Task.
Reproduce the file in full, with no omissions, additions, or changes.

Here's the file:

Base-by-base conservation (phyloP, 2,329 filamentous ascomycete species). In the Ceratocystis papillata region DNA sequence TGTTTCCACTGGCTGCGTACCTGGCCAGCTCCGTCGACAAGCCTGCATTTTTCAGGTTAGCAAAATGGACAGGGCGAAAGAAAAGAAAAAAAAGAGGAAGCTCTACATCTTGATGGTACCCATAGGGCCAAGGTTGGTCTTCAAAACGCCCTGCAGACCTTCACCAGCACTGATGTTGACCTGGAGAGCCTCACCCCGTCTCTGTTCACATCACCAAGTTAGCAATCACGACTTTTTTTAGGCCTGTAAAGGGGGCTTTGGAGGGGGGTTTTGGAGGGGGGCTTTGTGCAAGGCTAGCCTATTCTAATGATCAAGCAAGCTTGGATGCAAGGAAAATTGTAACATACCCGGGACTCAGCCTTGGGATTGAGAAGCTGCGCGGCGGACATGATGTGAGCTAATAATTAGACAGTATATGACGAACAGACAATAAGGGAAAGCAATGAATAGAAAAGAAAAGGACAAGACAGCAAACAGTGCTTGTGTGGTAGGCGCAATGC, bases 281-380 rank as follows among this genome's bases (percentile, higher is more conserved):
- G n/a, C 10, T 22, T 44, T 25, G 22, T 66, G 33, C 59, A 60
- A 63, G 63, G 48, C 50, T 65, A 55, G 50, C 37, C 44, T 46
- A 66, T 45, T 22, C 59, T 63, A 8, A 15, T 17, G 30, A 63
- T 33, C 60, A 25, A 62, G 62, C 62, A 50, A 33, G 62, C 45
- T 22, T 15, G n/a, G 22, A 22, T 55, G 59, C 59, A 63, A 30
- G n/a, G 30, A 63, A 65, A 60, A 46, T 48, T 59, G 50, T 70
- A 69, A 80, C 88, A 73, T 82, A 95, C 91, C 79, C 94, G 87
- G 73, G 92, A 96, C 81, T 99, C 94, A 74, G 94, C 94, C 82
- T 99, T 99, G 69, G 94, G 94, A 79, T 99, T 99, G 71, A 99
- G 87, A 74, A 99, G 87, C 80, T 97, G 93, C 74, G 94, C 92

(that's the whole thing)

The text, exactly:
Base-by-base conservation (phyloP, 2,329 filamentous ascomycete species). In the Ceratocystis papillata region DNA sequence TGTTTCCACTGGCTGCGTACCTGGCCAGCTCCGTCGACAAGCCTGCATTTTTCAGGTTAGCAAAATGGACAGGGCGAAAGAAAAGAAAAAAAAGAGGAAGCTCTACATCTTGATGGTACCCATAGGGCCAAGGTTGGTCTTCAAAACGCCCTGCAGACCTTCACCAGCACTGATGTTGACCTGGAGAGCCTCACCCCGTCTCTGTTCACATCACCAAGTTAGCAATCACGACTTTTTTTAGGCCTGTAAAGGGGGCTTTGGAGGGGGGTTTTGGAGGGGGGCTTTGTGCAAGGCTAGCCTATTCTAATGATCAAGCAAGCTTGGATGCAAGGAAAATTGTAACATACCCGGGACTCAGCCTTGGGATTGAGAAGCTGCGCGGCGGACATGATGTGAGCTAATAATTAGACAGTATATGACGAACAGACAATAAGGGAAAGCAATGAATAGAAAAGAAAAGGACAAGACAGCAAACAGTGCTTGTGTGGTAGGCGCAATGC, bases 281-380 rank as follows among this genome's bases (percentile, higher is more conserved):
- G n/a, C 10, T 22, T 44, T 25, G 22, T 66, G 33, C 59, A 60
- A 63, G 63, G 48, C 50, T 65, A 55, G 50, C 37, C 44, T 46
- A 66, T 45, T 22, C 59, T 63, A 8, A 15, T 17, G 30, A 63
- T 33, C 60, A 25, A 62, G 62, C 62, A 50, A 33, G 62, C 45
- T 22, T 15, G n/a, G 22, A 22, T 55, G 59, C 59, A 63, A 30
- G n/a, G 30, A 63, A 65, A 60, A 46, T 48, T 59, G 50, T 70
- A 69, A 80, C 88, A 73, T 82, A 95, C 91, C 79, C 94, G 87
- G 73, G 92, A 96, C 81, T 99, C 94, A 74, G 94, C 94, C 82
- T 99, T 99, G 69, G 94, G 94, A 79, T 99, T 99, G 71, A 99
- G 87, A 74, A 99, G 87, C 80, T 97, G 93, C 74, G 94, C 92